Holiday pay has got more expensive but not ruinous! - Goldenleaver
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As you may have heard, the much anticipated day has arrived. The Employment Appeal Tribunal has given its ruling on whether non-guaranteed overtime must be taken into account for the purposes of calculating holiday pay. Please see our earlier blog – Sun, sea, sand and the ECJ

The EAT has decided that overtime which an employer is not contractually obliged to offer but a worker is contractually obliged to perform if requested, must be taken into account when calculating an employee’s holiday pay.

A transcript of the full judgment has not yet been published and it is anticipated later today but we understand that the EAT has reached 3 key conclusions:

  1. Non-guaranteed overtime should have been taken into account when calculating holiday pay for the purposes of the four weeks’ holiday entitlement that derives from the Working Time Directive. Note: the UK holiday entitlement is 5.6 weeks rather than 4 weeks and this ruling does not appear to apply to those additional 1.6 weeks.
  2. The UK legislation (the Working Time Regulations 1998) must be interpreted so as to give effect to the requirement of the Working Time Directive (EU legislation).
  3. However, the scope for workers to recover retrospectively any underpayment of holiday pay by an unlawful deduction from wages claim is very limited. There has been an expectation that back-payments might be covered from 1998 onwards. But in practice, if there is a gap of more than 3 months between deductions (i.e. the deduction being non-payment of overtime as part of holiday pay) then the Employment Tribunal has no jurisdiction to hear claims relating to an earlier period.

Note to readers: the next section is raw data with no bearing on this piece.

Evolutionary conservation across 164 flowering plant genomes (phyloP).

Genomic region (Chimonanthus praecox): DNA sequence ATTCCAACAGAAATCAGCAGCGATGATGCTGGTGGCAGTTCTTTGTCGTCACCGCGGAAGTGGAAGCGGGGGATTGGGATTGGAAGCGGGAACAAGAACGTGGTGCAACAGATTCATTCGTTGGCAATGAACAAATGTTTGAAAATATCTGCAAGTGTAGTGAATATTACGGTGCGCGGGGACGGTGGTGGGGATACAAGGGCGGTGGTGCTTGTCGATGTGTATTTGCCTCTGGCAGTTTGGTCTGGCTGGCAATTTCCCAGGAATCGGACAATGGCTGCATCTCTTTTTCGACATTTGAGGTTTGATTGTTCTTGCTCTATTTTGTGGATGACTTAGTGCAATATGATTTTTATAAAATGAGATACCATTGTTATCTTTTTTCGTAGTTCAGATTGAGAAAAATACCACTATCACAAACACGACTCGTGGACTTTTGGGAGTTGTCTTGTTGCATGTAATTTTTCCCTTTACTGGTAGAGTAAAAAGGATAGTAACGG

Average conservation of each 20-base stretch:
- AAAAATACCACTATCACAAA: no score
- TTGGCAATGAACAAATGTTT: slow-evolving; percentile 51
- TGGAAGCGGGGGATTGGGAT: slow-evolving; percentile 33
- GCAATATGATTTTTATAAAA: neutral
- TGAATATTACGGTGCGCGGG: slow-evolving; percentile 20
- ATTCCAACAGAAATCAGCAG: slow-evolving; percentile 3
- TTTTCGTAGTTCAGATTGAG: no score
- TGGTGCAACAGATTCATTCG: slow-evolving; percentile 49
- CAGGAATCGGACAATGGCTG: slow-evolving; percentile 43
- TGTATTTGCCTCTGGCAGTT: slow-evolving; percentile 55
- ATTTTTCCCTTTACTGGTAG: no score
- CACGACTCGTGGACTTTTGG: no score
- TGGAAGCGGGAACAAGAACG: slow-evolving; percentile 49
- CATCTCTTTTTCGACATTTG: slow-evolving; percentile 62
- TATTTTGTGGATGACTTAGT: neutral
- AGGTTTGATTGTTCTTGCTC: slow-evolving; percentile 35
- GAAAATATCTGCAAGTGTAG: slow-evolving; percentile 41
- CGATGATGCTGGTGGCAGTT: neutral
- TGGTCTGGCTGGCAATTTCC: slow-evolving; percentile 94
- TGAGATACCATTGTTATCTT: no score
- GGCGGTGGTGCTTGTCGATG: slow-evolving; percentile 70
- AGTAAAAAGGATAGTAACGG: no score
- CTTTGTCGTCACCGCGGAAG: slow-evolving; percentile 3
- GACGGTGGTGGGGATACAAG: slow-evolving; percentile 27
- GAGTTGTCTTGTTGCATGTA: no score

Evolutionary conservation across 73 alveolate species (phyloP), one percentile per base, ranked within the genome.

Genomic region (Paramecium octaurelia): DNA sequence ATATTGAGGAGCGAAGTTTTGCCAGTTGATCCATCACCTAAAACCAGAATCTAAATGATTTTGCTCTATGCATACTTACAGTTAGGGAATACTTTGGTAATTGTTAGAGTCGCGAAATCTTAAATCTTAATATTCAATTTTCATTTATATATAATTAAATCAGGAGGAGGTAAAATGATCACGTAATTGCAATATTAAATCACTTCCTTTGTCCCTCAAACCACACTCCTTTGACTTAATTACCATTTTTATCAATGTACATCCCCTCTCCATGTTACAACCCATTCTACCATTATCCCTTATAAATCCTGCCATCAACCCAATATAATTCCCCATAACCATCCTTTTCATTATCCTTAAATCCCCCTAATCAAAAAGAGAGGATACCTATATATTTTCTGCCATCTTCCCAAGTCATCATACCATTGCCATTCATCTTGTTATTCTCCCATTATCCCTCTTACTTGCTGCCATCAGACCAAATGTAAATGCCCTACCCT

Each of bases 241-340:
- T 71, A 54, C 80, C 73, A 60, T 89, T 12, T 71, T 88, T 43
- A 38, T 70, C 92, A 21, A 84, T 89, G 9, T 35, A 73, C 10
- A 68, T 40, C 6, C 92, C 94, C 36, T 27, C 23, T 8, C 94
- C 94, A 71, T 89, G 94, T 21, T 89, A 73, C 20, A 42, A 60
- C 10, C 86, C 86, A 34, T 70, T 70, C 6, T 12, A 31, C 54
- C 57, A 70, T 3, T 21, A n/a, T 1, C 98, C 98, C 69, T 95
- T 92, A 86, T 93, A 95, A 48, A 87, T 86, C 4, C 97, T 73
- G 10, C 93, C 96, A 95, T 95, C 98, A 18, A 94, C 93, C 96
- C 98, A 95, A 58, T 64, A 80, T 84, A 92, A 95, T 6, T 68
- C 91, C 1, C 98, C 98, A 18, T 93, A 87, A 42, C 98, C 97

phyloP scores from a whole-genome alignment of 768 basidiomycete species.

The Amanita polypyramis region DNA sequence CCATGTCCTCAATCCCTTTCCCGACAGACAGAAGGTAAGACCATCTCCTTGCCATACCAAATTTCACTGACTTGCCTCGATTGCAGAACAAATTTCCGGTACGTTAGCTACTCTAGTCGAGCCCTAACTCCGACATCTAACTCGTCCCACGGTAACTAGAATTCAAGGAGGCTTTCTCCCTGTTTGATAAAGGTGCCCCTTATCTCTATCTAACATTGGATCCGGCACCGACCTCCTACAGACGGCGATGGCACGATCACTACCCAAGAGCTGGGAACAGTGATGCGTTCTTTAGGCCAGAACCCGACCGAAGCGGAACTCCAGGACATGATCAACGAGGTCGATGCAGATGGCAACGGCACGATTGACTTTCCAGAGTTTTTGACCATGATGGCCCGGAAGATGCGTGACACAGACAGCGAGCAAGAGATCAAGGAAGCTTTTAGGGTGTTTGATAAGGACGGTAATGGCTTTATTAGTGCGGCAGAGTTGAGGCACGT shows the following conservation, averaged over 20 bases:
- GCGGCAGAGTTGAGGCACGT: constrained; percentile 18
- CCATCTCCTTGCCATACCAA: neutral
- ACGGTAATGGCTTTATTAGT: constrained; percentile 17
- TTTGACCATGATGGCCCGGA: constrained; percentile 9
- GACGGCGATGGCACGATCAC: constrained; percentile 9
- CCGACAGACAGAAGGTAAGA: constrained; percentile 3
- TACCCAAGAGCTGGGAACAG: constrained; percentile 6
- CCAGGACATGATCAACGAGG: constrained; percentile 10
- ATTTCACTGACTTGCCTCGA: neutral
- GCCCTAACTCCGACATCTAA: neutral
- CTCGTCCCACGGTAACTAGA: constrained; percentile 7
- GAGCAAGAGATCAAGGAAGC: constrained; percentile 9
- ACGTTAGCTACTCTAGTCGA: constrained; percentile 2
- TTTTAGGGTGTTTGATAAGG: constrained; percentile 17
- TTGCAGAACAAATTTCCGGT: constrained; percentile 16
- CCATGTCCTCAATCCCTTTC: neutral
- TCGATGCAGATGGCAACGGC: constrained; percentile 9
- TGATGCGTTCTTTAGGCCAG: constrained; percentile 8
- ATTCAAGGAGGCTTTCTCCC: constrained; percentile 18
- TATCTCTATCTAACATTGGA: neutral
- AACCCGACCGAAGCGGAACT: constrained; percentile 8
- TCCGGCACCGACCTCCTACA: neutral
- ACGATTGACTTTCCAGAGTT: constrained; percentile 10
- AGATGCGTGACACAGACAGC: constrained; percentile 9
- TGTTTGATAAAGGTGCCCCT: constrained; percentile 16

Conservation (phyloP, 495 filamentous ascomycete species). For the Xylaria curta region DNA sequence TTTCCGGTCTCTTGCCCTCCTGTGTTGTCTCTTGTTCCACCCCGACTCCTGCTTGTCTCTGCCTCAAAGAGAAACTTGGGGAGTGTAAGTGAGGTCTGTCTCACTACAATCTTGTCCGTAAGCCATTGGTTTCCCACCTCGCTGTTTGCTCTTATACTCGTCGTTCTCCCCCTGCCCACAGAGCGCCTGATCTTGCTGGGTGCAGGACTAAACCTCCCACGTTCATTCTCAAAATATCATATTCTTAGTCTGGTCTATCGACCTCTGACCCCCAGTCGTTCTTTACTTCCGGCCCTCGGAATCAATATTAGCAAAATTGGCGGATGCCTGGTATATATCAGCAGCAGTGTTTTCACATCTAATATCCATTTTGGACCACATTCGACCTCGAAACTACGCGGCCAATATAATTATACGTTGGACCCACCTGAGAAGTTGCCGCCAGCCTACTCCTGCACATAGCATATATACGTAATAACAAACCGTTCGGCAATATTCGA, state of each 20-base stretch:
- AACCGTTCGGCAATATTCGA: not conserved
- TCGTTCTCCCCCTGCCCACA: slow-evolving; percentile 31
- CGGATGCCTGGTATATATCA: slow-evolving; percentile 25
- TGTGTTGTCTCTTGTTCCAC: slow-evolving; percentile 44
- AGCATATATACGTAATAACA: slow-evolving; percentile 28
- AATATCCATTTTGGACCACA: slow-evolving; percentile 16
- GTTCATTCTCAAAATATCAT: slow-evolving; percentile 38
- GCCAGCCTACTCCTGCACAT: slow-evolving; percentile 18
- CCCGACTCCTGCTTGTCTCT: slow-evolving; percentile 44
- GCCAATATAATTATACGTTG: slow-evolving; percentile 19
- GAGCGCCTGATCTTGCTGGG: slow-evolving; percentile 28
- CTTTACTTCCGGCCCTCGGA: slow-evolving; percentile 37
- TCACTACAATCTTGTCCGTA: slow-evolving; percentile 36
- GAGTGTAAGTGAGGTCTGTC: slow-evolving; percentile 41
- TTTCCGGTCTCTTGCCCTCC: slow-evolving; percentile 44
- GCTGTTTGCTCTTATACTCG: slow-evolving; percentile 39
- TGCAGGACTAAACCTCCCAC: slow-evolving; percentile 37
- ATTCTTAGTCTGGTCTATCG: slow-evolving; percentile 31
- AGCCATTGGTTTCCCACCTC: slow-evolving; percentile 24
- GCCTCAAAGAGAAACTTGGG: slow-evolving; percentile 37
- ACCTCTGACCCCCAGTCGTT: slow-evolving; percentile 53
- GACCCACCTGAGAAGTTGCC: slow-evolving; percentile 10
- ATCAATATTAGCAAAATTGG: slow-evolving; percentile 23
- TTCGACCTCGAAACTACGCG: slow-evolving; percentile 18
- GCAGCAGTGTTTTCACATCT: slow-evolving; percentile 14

What does this mean? It looks as though a prudent employer should start taking overtime payments into consideration when calculating future holiday pay. However, what was advertised as one of the greatest concerns to employers (backdated holiday claims amounting to significant sums of money) may have been averted since a break of three months between holiday dates puts a stop to claims accruing. Some employers may feel justified (in order to crystallise any potential liabilities) in imposing a holiday ban for a set period of time but this may well play badly in terms of industrial relations.

However, this is the first appeal and there are three more possible appeal stages (Court of Appeal, Supreme Court and ECJ). It is quite possible that the employees and employers involved in these cases may look to appeal this judgment.

Expect more blogging on this soon.

Caroline Leaver